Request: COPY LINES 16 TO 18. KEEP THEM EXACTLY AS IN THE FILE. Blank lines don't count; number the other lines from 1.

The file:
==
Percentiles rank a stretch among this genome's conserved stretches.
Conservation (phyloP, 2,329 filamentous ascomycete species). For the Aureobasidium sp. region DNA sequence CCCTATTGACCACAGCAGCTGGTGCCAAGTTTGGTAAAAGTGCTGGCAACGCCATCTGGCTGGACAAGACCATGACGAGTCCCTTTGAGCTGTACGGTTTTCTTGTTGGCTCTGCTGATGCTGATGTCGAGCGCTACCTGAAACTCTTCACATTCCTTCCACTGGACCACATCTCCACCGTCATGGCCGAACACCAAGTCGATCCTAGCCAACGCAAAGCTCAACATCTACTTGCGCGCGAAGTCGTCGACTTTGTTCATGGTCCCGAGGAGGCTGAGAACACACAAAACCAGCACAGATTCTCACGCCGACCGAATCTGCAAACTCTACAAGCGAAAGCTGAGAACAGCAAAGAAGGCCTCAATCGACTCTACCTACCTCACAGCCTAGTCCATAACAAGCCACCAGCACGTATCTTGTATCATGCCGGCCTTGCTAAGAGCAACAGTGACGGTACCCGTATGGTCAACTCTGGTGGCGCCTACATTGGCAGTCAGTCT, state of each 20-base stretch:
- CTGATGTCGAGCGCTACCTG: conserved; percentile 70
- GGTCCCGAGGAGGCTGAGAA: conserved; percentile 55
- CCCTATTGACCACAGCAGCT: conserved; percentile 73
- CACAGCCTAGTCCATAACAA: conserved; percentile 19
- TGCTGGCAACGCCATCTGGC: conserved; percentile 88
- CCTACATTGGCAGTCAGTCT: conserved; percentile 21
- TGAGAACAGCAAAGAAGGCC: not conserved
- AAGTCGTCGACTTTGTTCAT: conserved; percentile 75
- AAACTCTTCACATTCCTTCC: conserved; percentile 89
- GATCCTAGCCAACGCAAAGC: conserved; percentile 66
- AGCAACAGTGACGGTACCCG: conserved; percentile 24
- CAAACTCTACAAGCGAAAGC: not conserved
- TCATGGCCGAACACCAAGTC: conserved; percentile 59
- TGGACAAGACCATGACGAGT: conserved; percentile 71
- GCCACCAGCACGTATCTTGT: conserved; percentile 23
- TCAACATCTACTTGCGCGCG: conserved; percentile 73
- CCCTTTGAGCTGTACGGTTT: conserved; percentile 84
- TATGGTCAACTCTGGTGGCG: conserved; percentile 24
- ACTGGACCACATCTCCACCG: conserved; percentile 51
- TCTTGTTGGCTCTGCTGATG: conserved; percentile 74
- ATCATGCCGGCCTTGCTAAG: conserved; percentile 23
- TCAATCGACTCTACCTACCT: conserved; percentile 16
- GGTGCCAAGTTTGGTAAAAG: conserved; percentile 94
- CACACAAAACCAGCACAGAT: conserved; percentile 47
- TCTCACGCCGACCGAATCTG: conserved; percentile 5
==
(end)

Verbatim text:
- TGGACAAGACCATGACGAGT: conserved; percentile 71
- GCCACCAGCACGTATCTTGT: conserved; percentile 23
- TCAACATCTACTTGCGCGCG: conserved; percentile 73